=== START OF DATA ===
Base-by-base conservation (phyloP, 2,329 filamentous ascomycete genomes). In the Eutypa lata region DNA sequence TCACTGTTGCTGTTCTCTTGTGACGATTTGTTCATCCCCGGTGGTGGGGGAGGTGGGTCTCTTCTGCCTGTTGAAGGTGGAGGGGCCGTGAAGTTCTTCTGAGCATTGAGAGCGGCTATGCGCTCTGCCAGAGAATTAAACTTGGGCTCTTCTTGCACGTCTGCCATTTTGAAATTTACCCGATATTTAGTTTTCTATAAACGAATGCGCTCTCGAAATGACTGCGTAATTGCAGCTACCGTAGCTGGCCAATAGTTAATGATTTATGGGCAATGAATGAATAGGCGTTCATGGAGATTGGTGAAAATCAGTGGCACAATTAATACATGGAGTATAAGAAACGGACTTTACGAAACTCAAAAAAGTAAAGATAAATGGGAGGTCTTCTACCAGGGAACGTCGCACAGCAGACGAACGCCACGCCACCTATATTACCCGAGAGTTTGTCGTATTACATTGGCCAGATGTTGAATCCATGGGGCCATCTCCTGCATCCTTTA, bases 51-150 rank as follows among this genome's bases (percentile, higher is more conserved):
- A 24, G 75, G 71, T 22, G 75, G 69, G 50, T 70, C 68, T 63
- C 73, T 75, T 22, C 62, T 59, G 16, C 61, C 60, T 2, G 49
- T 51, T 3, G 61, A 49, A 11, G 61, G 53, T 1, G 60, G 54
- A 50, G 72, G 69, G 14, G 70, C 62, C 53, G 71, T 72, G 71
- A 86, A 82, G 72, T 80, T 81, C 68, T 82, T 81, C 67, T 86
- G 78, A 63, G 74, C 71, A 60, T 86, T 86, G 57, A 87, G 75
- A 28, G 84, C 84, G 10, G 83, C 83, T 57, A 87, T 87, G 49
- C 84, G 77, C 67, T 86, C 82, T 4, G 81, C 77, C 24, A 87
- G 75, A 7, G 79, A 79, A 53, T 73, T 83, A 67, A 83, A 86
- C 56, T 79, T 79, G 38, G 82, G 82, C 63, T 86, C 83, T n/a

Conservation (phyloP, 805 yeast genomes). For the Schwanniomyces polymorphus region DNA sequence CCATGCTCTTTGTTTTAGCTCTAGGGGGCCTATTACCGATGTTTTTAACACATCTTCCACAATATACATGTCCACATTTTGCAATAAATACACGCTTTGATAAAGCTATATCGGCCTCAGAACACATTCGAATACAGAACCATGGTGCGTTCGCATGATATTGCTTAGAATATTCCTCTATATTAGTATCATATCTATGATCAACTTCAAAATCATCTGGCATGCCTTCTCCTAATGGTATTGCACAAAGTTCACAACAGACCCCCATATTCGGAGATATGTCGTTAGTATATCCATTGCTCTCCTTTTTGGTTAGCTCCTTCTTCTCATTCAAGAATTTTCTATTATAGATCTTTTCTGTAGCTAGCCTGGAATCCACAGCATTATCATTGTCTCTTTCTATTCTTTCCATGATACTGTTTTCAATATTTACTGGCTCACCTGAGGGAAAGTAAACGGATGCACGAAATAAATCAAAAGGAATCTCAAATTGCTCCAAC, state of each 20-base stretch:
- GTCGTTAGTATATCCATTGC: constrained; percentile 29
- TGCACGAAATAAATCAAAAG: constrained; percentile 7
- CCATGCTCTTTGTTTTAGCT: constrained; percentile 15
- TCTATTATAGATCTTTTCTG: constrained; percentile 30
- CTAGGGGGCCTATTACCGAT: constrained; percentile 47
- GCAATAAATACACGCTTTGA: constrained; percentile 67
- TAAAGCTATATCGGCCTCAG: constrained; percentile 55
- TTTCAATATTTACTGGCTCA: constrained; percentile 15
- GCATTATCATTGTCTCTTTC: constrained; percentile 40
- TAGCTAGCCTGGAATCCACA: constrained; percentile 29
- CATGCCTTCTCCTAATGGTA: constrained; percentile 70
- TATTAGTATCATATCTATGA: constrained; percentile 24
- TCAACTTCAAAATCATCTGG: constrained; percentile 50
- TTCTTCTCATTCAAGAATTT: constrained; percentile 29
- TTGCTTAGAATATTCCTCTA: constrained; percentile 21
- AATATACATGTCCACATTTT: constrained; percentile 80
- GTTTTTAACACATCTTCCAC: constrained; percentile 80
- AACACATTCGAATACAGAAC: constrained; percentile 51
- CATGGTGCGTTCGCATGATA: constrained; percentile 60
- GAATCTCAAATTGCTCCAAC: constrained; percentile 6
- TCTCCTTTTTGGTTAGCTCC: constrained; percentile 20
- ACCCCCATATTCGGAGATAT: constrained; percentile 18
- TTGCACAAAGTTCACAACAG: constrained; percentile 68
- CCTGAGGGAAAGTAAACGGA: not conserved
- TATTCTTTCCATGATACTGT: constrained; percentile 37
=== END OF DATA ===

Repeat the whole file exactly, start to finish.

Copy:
Base-by-base conservation (phyloP, 2,329 filamentous ascomycete genomes). In the Eutypa lata region DNA sequence TCACTGTTGCTGTTCTCTTGTGACGATTTGTTCATCCCCGGTGGTGGGGGAGGTGGGTCTCTTCTGCCTGTTGAAGGTGGAGGGGCCGTGAAGTTCTTCTGAGCATTGAGAGCGGCTATGCGCTCTGCCAGAGAATTAAACTTGGGCTCTTCTTGCACGTCTGCCATTTTGAAATTTACCCGATATTTAGTTTTCTATAAACGAATGCGCTCTCGAAATGACTGCGTAATTGCAGCTACCGTAGCTGGCCAATAGTTAATGATTTATGGGCAATGAATGAATAGGCGTTCATGGAGATTGGTGAAAATCAGTGGCACAATTAATACATGGAGTATAAGAAACGGACTTTACGAAACTCAAAAAAGTAAAGATAAATGGGAGGTCTTCTACCAGGGAACGTCGCACAGCAGACGAACGCCACGCCACCTATATTACCCGAGAGTTTGTCGTATTACATTGGCCAGATGTTGAATCCATGGGGCCATCTCCTGCATCCTTTA, bases 51-150 rank as follows among this genome's bases (percentile, higher is more conserved):
- A 24, G 75, G 71, T 22, G 75, G 69, G 50, T 70, C 68, T 63
- C 73, T 75, T 22, C 62, T 59, G 16, C 61, C 60, T 2, G 49
- T 51, T 3, G 61, A 49, A 11, G 61, G 53, T 1, G 60, G 54
- A 50, G 72, G 69, G 14, G 70, C 62, C 53, G 71, T 72, G 71
- A 86, A 82, G 72, T 80, T 81, C 68, T 82, T 81, C 67, T 86
- G 78, A 63, G 74, C 71, A 60, T 86, T 86, G 57, A 87, G 75
- A 28, G 84, C 84, G 10, G 83, C 83, T 57, A 87, T 87, G 49
- C 84, G 77, C 67, T 86, C 82, T 4, G 81, C 77, C 24, A 87
- G 75, A 7, G 79, A 79, A 53, T 73, T 83, A 67, A 83, A 86
- C 56, T 79, T 79, G 38, G 82, G 82, C 63, T 86, C 83, T n/a

Conservation (phyloP, 805 yeast genomes). For the Schwanniomyces polymorphus region DNA sequence CCATGCTCTTTGTTTTAGCTCTAGGGGGCCTATTACCGATGTTTTTAACACATCTTCCACAATATACATGTCCACATTTTGCAATAAATACACGCTTTGATAAAGCTATATCGGCCTCAGAACACATTCGAATACAGAACCATGGTGCGTTCGCATGATATTGCTTAGAATATTCCTCTATATTAGTATCATATCTATGATCAACTTCAAAATCATCTGGCATGCCTTCTCCTAATGGTATTGCACAAAGTTCACAACAGACCCCCATATTCGGAGATATGTCGTTAGTATATCCATTGCTCTCCTTTTTGGTTAGCTCCTTCTTCTCATTCAAGAATTTTCTATTATAGATCTTTTCTGTAGCTAGCCTGGAATCCACAGCATTATCATTGTCTCTTTCTATTCTTTCCATGATACTGTTTTCAATATTTACTGGCTCACCTGAGGGAAAGTAAACGGATGCACGAAATAAATCAAAAGGAATCTCAAATTGCTCCAAC, state of each 20-base stretch:
- GTCGTTAGTATATCCATTGC: constrained; percentile 29
- TGCACGAAATAAATCAAAAG: constrained; percentile 7
- CCATGCTCTTTGTTTTAGCT: constrained; percentile 15
- TCTATTATAGATCTTTTCTG: constrained; percentile 30
- CTAGGGGGCCTATTACCGAT: constrained; percentile 47
- GCAATAAATACACGCTTTGA: constrained; percentile 67
- TAAAGCTATATCGGCCTCAG: constrained; percentile 55
- TTTCAATATTTACTGGCTCA: constrained; percentile 15
- GCATTATCATTGTCTCTTTC: constrained; percentile 40
- TAGCTAGCCTGGAATCCACA: constrained; percentile 29
- CATGCCTTCTCCTAATGGTA: constrained; percentile 70
- TATTAGTATCATATCTATGA: constrained; percentile 24
- TCAACTTCAAAATCATCTGG: constrained; percentile 50
- TTCTTCTCATTCAAGAATTT: constrained; percentile 29
- TTGCTTAGAATATTCCTCTA: constrained; percentile 21
- AATATACATGTCCACATTTT: constrained; percentile 80
- GTTTTTAACACATCTTCCAC: constrained; percentile 80
- AACACATTCGAATACAGAAC: constrained; percentile 51
- CATGGTGCGTTCGCATGATA: constrained; percentile 60
- GAATCTCAAATTGCTCCAAC: constrained; percentile 6
- TCTCCTTTTTGGTTAGCTCC: constrained; percentile 20
- ACCCCCATATTCGGAGATAT: constrained; percentile 18
- TTGCACAAAGTTCACAACAG: constrained; percentile 68
- CCTGAGGGAAAGTAAACGGA: not conserved
- TATTCTTTCCATGATACTGT: constrained; percentile 37